Can relational alegbra perform bulk operations?
Date: Tue, 29 Sep 2009 11:23:29 -0700
I'm new to relational theory, having read a C.J. Date's book but I worry that I may have picked up mistaken impression about the relational theory and thus want to validate whether my understanding is accurate or not.
Prior to reading the book, I've always had understood that anything we did in realm of relational algebra (or calculus) would be set-oriented and to lesser extent sames applies to the SQL implementation, at least in the theory (as not all vendors necessarily are consistent in the implementation). Given that any kind of update operation is logically all at once, I was quite concerned with the manners of updating itself.
Given two relvars, r and s, containing some numbers of attributes, sharing a common attribute (or in more general parlance, s relvar contains a foreign key to relvar r's candidate key), and we wish to evalulate an expression upon the relvar r and s. Assume the evaluate will include restrict, project and join, though we need not restrict to only those three operators.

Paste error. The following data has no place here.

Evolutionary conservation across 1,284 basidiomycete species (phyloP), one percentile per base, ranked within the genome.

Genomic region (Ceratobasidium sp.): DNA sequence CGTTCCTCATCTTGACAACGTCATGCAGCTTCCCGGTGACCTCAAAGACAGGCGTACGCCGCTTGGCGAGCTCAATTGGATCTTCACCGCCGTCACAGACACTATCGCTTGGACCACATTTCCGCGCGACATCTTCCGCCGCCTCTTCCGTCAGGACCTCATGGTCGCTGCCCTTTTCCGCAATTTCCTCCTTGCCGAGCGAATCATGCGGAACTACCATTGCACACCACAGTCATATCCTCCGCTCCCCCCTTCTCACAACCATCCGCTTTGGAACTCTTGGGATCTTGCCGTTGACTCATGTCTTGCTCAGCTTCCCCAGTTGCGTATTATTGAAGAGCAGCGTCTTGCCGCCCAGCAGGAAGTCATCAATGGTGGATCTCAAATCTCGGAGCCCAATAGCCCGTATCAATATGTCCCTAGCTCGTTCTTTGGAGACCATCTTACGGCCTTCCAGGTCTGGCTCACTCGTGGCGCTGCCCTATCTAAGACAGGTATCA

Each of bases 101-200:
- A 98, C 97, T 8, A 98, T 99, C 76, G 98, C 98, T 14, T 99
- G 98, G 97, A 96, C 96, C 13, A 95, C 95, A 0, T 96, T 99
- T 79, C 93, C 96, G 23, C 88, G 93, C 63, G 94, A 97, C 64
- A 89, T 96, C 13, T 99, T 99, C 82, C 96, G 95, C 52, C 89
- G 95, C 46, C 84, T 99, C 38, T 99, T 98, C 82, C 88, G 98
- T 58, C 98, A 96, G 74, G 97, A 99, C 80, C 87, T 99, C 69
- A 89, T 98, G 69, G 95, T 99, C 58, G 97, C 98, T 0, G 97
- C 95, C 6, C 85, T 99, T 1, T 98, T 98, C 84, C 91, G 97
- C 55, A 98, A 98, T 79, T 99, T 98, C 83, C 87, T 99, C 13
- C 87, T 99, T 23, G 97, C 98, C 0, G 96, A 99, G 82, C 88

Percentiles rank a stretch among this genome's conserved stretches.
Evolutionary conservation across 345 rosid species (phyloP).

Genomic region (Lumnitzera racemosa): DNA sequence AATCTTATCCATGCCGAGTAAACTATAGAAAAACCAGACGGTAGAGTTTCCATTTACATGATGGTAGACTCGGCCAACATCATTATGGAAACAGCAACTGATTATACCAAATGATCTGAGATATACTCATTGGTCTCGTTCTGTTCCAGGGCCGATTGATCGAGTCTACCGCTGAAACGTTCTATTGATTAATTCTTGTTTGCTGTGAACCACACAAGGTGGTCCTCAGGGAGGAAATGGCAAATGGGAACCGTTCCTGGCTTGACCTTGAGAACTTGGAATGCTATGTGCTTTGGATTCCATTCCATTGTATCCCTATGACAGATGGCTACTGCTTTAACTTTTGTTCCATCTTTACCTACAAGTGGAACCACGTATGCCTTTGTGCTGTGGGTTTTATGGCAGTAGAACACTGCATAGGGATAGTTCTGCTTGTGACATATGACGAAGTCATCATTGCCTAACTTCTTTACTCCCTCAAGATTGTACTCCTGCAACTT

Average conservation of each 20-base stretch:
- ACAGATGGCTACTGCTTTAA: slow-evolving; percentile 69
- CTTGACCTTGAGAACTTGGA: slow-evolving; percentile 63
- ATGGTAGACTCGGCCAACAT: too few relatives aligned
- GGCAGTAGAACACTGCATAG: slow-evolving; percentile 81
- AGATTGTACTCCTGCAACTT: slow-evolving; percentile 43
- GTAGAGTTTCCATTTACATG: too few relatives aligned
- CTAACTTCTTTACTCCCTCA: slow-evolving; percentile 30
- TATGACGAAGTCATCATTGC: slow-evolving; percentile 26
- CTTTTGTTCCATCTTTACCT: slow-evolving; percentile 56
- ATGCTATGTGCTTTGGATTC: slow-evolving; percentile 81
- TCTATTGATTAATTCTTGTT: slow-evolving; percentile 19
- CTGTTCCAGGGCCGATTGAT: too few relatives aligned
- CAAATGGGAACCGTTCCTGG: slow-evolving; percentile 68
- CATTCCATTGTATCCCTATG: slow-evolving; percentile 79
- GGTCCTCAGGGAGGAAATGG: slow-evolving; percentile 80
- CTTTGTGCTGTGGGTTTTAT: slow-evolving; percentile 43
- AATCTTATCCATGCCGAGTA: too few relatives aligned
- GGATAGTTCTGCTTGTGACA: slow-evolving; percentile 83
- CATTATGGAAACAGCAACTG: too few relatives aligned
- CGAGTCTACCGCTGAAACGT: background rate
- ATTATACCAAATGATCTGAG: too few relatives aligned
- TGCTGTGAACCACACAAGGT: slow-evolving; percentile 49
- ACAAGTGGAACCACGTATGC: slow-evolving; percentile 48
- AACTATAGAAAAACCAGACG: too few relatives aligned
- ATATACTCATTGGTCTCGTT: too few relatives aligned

Relational algebra, like ordinary algebra, can be employed in help us re-formulate the expression into a even simpler expression, with the net result that we can reduce the numbers of tuples to be evaluated as we process the expression. This can be done by examining the operators' properties such as joins having the commutative property and thus choosing the smaller relvar and evaluate its tuples against the bigger relvar's tuples. So far, so good. We can see how much relational algebra/calculus can help us optimize any kind of queries by transforming the expression.
But... I don't see any means within the relational algebra that provides a way of evaluating multiple tuples in one go. Considering that a relation is essentially a collection of propositions conforming to a given predicate, it seems necessary to evaluate each tuples to determine whether they should participate in the join or not, satisfy the restrict condition and other things. For a lack of better terms, there is no "sieve" we can employ to evaluate a set of tuples in one go.
Is the preceding paragraph accurate?
TIA. Received on Tue Sep 29 2009 - 13:23:29 CDT